Electronic Evidence

Regular readers know that I have a particular interest in the intersection of new technologies and criminal law. But I am not the only person at the School of Government interested in this topic. My colleague Cheryl Howell recently taught a session on electronic evidence — essentially, how the rules of evidence apply to things like text messages, blog posts, and documents seized from computers.

If you’ve ever wondered “how do I authenticate this text message?” or “is this printout of an email really the ‘best evidence’ of the contents of the email?” you should check out Cheryl’s materials. (If you haven’t ever though about those questions, Cheryl’s materials will help you start.) Here is her brief outline of the issues, complete with case citations. Here is a set of discussion questions and answers that she prepared.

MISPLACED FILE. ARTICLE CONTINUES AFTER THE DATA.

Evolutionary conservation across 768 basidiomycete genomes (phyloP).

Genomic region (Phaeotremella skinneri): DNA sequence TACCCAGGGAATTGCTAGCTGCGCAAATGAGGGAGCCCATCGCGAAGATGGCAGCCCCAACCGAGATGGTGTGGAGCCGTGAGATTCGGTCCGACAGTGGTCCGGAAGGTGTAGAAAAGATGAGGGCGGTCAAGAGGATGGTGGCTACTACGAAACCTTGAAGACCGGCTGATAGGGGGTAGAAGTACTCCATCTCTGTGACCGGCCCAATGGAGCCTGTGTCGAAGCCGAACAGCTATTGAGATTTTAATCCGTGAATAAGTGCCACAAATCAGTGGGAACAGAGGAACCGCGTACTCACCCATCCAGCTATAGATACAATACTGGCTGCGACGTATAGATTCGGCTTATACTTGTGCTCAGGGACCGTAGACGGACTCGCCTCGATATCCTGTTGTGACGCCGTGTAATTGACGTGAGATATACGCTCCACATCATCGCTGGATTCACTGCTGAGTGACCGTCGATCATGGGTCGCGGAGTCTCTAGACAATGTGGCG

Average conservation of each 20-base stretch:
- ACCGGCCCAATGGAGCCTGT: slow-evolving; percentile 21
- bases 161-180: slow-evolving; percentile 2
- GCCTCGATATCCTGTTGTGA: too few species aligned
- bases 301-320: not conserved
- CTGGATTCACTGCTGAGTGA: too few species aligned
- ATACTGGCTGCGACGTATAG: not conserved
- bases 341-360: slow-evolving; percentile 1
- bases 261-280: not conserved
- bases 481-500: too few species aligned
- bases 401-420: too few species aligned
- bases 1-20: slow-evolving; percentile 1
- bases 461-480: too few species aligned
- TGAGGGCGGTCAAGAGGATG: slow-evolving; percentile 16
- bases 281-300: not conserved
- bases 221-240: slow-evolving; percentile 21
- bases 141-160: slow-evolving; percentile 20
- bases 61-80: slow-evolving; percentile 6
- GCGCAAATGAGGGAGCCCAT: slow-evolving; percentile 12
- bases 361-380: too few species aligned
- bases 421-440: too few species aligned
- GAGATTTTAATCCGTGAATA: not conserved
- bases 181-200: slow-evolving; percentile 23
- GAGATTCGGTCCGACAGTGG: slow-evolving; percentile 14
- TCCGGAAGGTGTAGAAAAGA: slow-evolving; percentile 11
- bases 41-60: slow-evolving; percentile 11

If that isn’t enough to quench your thirst for knowledge, the cyb3rcrim3 blog (goofy spelling theirs, not mine) has a post today on the authentication of blog posts. Here’s hoping none of my posts ever need to be authenticated.

1 thought on “Electronic Evidence”

Leave a Comment

This site uses Akismet to reduce spam. Learn how your comment data is processed.